“Honestly I was so exhausted from the whole thing, I just didn’t have the time or the energy,” said Armstrong, who penned a foreword for the book “We the Champs,” a bestseller in Canada written by Alex Wong and Sean Woodley. “At some point in time, I’ll write a book. But I feel like I’m too young” – he is 56 – “and there are too many more experiences to go through before I get to doing something like that. But it’s flattering when someone reaches out to you.”
Armstrong has won three consecutive golden Canadian Screen Awards trophies – the most recent came last spring – that sit on a mantle in his living room. “Take one off — wait till you see how heavy it is,” Dena Armstrong told a visitor Tuesday night. “He’s won three in a row, where no basketball broadcaster was even nominated before him. That’s the equal of an Emmy in the United States. Isn’t that funny? Nobody here knows that.”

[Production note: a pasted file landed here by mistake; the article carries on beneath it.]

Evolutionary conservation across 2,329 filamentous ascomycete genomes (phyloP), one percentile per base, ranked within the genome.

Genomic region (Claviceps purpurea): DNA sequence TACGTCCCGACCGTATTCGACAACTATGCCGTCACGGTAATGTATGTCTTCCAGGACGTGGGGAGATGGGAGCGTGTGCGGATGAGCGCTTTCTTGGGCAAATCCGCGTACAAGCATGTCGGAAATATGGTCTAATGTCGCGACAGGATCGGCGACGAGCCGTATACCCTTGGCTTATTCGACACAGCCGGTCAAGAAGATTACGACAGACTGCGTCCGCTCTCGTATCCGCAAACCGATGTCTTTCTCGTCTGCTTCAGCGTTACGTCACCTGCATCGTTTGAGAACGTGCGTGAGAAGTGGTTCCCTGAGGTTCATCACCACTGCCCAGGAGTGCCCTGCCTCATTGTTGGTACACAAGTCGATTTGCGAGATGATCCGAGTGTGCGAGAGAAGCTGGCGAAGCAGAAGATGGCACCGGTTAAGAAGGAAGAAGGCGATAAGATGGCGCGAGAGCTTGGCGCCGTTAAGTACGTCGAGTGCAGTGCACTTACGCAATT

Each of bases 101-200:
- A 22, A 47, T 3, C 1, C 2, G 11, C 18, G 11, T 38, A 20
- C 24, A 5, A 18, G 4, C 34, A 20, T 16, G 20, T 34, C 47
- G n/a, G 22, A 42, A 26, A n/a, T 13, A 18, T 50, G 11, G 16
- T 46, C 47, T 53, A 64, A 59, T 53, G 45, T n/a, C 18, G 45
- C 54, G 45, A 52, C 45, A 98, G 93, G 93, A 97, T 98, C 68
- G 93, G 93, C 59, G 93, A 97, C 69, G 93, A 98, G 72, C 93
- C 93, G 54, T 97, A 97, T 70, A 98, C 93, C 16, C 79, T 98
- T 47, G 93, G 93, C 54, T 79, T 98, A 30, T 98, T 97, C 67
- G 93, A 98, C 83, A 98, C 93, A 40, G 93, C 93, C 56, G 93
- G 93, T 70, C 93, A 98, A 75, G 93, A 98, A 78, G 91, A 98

Dena is right. Her husband is famous in Western New York, too, but more for his status as a former Division I coach who has stayed visible as a speaker and commentator. People know he broadcasts for the Raptors, but because those games aren’t broadcast here, they rarely see or hear his work, or feel his popularity.
But bringing a championship trophy to town may change that, even if just for the people who jammed themselves into Armstrong’s home. They posed with the trophy, centering their smiling faces above the golden basketball that tops it, and often slipping on the replica championship ring that Armstrong set next to it. (Armstrong’s real ring, which is encrusted with 650 diamonds and spells the word “NORTH,” arrives in a month.)
Some of them – Armstrong included – likely daydreamed what it would like for the Buffalo Sabres to win a Stanley Cup, or the Buffalo Bills to win the Super Bowl. “I hope someday that we see a Stanley Cup and a Vince Lombardi Trophy right here,” he said.
For now, Armstrong has this championship to savor, and this trophy to celebrate at home. But just for a night.
“We have a game tomorrow,” Armstrong said. “I have to bring it back.”